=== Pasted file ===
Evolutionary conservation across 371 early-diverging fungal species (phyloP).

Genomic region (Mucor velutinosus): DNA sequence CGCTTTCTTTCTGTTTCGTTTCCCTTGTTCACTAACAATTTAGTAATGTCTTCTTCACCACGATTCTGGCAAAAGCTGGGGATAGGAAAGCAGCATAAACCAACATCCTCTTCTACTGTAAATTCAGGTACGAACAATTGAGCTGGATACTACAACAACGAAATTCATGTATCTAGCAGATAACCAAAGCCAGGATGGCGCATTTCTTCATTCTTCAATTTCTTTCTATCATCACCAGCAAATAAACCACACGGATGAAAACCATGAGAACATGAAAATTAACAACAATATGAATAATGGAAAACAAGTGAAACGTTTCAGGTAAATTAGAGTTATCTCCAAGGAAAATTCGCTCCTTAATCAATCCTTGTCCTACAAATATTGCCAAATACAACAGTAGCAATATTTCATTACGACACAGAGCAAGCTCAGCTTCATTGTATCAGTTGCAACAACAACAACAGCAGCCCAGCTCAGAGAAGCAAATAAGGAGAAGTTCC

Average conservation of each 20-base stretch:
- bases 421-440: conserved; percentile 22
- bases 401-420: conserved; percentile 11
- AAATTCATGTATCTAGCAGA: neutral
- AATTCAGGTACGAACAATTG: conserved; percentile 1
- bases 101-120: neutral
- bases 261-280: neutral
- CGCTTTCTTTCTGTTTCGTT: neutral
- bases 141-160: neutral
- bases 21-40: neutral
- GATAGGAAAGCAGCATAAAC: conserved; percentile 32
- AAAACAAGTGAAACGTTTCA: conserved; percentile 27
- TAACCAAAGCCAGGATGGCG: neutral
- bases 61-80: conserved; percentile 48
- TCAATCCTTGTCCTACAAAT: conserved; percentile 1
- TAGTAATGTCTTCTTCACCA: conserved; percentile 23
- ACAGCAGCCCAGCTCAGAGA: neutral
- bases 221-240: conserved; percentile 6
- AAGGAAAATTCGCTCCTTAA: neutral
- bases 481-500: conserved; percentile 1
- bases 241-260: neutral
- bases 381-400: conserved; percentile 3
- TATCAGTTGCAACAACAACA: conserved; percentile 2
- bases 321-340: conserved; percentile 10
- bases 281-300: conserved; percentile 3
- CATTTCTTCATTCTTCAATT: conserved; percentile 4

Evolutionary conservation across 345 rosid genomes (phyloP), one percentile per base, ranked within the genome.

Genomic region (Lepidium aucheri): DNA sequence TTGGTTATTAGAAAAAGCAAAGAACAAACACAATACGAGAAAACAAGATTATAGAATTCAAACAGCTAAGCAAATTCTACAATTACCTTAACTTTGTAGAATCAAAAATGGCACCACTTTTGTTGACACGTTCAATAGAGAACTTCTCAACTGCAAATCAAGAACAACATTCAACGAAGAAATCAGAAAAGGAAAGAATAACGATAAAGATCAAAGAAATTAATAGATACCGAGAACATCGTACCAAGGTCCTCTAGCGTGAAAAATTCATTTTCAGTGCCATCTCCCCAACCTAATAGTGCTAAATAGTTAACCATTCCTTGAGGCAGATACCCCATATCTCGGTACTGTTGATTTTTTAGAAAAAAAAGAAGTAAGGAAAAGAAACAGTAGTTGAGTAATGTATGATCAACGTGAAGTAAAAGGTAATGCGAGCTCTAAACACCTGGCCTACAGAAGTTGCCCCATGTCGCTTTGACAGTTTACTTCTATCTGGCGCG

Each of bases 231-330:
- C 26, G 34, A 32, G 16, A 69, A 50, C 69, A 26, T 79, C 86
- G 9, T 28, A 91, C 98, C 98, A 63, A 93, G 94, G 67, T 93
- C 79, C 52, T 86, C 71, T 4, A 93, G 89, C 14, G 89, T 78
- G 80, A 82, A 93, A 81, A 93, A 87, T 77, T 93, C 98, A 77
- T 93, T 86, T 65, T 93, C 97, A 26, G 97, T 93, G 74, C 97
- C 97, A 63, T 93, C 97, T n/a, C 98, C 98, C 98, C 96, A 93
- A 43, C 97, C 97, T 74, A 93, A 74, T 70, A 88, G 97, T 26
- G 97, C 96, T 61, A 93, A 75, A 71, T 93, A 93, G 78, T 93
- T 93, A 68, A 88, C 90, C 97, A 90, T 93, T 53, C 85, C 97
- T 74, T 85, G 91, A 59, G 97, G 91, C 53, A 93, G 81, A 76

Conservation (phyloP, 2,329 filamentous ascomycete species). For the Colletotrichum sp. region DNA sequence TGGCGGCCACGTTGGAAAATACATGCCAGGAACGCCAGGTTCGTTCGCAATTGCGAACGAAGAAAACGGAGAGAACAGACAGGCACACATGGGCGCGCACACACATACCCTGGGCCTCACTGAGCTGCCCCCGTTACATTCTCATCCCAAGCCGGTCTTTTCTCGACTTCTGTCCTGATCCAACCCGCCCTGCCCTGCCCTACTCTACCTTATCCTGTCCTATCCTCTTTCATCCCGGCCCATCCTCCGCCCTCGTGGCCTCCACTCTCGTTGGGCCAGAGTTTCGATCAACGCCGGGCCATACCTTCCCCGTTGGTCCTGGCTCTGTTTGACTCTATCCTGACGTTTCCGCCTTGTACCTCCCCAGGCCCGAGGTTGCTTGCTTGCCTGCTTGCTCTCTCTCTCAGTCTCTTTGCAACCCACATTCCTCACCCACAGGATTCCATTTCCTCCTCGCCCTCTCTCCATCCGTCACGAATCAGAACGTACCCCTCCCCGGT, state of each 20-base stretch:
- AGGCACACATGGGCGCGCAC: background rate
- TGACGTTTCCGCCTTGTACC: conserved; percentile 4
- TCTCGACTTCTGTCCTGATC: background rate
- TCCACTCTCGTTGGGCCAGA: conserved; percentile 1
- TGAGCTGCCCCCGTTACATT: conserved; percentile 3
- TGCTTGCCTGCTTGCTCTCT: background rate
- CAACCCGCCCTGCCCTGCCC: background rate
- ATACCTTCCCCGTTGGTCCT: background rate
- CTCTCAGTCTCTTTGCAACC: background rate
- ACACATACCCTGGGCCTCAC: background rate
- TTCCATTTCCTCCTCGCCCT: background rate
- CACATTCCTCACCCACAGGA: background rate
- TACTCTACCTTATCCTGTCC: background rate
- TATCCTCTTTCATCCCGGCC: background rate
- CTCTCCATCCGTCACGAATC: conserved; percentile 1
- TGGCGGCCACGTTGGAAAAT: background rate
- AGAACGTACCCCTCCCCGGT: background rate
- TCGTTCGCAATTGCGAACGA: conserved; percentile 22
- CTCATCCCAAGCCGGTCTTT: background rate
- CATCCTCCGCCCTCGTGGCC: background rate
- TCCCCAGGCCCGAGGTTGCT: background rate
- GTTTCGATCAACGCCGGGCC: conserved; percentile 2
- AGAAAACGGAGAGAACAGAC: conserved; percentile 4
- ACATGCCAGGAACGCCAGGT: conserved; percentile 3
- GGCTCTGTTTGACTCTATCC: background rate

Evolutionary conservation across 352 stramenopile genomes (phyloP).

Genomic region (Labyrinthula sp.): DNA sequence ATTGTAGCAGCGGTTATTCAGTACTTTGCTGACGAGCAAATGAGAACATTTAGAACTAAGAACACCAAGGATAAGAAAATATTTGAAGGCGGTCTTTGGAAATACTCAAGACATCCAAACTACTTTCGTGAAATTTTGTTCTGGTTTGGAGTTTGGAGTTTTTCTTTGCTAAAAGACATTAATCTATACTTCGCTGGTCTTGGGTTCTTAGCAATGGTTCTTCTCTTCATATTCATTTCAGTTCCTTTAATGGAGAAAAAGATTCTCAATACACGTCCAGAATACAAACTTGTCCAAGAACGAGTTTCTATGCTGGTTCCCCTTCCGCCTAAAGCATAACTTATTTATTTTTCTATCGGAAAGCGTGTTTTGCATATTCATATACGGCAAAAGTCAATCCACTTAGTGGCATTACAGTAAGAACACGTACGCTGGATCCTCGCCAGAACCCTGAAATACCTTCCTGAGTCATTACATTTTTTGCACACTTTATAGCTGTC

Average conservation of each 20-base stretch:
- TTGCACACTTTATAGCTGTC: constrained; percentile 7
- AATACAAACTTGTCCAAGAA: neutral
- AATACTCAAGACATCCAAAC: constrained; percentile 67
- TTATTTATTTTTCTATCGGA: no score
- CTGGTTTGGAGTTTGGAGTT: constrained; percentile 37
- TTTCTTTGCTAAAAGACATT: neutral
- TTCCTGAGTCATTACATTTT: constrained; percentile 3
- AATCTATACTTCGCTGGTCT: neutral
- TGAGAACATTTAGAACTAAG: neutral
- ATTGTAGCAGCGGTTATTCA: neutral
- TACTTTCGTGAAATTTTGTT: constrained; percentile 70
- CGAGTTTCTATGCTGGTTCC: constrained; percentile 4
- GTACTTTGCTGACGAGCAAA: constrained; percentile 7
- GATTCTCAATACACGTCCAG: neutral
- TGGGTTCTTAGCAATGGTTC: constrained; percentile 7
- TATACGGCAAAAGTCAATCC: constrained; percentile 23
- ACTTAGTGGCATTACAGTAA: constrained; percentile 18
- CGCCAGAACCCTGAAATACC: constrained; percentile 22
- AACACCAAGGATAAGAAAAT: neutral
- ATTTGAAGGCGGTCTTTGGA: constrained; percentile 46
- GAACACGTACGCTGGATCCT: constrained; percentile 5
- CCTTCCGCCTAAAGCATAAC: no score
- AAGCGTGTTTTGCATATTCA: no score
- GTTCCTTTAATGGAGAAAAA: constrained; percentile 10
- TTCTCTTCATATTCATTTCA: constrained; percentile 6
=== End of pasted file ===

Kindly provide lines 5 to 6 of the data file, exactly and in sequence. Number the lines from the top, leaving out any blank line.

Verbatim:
- bases 401-420: conserved; percentile 11
- AAATTCATGTATCTAGCAGA: neutral